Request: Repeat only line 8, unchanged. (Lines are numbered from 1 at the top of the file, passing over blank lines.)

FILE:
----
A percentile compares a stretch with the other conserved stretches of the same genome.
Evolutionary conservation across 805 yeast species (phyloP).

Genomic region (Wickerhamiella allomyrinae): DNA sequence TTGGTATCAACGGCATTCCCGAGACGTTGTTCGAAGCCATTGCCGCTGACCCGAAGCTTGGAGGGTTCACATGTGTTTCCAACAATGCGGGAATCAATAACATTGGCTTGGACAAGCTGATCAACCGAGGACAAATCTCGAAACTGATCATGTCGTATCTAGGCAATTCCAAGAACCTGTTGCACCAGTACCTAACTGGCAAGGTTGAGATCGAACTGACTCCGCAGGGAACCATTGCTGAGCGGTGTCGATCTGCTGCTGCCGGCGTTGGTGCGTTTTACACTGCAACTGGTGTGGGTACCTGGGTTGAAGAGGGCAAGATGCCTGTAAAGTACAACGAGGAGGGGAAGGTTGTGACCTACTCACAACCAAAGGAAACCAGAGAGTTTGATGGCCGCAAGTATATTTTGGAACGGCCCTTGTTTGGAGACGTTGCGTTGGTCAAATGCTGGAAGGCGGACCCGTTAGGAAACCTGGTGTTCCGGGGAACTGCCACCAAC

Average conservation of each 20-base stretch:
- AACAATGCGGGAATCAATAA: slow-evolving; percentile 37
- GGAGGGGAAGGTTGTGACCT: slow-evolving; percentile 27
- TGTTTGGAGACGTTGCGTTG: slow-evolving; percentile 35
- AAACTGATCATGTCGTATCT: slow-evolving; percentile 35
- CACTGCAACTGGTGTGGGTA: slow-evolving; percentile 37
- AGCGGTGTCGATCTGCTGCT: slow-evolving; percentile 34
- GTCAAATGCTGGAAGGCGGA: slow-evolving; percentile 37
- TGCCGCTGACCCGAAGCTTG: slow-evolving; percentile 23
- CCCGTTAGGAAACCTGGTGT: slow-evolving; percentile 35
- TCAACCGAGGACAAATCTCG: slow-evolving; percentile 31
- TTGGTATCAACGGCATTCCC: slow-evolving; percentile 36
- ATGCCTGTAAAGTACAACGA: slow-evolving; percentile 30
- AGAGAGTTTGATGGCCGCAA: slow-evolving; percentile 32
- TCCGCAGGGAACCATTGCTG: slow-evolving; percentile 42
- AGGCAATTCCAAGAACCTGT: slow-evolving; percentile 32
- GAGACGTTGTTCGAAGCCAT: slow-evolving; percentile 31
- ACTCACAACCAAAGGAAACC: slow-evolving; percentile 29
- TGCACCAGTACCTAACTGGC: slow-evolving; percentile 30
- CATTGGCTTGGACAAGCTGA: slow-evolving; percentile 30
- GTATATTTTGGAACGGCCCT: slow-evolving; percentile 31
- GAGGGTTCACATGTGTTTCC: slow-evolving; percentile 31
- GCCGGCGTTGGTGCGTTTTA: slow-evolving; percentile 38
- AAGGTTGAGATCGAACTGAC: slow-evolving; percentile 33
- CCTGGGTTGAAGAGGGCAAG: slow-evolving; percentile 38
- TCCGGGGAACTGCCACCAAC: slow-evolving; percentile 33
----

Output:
- AAACTGATCATGTCGTATCT: slow-evolving; percentile 35